The ASB has formulated guidelines; however they are persuasive in Ireland rather than obligatory as the following case details on Conflict in Financial Reporting: the Case of Coillte (McBride, 1997, p75). This is an interesting case on the overriding principle of true and fair. Coillte are in the business of looking after the natural forestry of the country. Each year they valued their forest assets and capitalised the increase in capital in the asset account and a 'growth in capital' account credit. When the timber product was sold the profit was recognised by 'total sales income minus historic cost' as the directors saw the profit as the increase in shareholder wealth, that is the amount recovered over and about planting and maintenance costs. This was obviously against the recommendations of the ASB and with the introduction of FRS3 in 1993, it clearly stating that a gain in the appreciation in value of an asset should be recognised in the balance sheet and in the statement of total recognised gains and losses. This gain should not be recognised again on the sale of the asset. However, the directors argued that this would mean that the only profit shown would be the increase in capital in the year of sale. Even after the UITF reviewed the situation and issued a reviewed ED for companies with slowly maturing assets, Coillte maintained its format and the ICAI failed to intervene. Therefore, how the information is presented can be persuasive, not just that it was omitted entirely. The ASB recognises (SOP, 1999, page 10) that:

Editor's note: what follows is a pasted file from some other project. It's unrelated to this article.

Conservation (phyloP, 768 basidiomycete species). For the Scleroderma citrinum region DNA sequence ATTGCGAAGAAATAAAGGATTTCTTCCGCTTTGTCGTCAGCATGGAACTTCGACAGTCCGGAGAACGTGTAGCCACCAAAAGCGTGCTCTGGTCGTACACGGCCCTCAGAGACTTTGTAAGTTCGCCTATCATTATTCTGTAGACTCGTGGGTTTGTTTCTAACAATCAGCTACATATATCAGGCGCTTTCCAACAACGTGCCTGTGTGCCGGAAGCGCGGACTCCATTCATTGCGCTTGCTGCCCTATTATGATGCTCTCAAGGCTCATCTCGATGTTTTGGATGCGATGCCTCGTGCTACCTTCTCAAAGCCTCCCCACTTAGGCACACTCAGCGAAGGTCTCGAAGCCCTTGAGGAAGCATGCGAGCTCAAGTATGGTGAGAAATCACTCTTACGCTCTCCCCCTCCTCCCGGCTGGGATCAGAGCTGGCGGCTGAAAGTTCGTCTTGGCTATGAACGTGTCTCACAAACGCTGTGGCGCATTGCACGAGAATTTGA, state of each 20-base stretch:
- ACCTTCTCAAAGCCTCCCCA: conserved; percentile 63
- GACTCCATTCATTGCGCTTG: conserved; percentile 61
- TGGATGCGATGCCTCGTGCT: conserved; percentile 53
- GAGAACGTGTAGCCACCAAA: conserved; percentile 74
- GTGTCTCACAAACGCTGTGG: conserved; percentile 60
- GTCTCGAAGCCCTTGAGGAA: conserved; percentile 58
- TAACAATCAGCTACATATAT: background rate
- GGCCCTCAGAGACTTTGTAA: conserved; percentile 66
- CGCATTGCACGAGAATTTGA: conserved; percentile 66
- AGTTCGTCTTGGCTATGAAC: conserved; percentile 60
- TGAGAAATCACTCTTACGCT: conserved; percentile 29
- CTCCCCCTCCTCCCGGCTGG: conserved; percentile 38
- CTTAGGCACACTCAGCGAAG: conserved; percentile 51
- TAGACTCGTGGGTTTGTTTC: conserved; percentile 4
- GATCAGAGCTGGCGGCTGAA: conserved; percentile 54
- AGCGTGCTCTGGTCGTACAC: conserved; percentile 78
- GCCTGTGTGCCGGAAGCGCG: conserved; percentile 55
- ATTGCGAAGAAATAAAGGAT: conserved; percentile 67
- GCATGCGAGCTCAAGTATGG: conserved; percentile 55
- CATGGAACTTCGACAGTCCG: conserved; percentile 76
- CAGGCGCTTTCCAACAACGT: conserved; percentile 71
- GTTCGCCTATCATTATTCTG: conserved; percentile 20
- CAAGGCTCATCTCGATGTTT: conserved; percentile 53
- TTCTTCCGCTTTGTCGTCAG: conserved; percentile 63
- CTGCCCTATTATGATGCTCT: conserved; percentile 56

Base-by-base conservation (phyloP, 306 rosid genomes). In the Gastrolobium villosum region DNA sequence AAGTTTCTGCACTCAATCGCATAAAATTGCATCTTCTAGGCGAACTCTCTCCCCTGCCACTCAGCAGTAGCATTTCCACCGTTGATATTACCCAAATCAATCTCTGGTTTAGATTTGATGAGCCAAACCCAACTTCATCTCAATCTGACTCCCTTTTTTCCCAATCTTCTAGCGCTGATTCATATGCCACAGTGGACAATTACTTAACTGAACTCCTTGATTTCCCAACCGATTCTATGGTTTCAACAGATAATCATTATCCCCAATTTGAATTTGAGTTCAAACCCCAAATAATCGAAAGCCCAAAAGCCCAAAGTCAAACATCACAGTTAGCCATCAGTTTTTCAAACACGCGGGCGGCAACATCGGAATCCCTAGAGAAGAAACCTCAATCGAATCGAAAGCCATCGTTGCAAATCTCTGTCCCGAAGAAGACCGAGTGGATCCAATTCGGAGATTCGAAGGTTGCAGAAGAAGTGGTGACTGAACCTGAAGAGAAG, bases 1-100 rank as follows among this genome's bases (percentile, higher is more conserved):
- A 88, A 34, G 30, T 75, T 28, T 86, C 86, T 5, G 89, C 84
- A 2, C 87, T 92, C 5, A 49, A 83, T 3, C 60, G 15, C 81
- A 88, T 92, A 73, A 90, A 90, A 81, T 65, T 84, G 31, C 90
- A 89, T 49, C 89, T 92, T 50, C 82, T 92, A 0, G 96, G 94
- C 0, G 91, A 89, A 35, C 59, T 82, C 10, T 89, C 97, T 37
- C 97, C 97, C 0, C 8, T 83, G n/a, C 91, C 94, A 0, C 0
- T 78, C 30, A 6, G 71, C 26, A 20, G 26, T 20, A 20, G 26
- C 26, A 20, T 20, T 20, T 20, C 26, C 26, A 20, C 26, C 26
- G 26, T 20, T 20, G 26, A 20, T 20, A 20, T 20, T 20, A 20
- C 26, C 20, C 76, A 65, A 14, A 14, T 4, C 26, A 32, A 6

The presentation of information in financial statements involves a high degree of interpretation, simplification, abstraction and aggregation. To defer recording turnover and taking profit into account until completion may result in the profit and loss account reflecting not so much a fair view of the results of the activity of the company during the year, but rather the results relating to contracts that have been completed in the year'.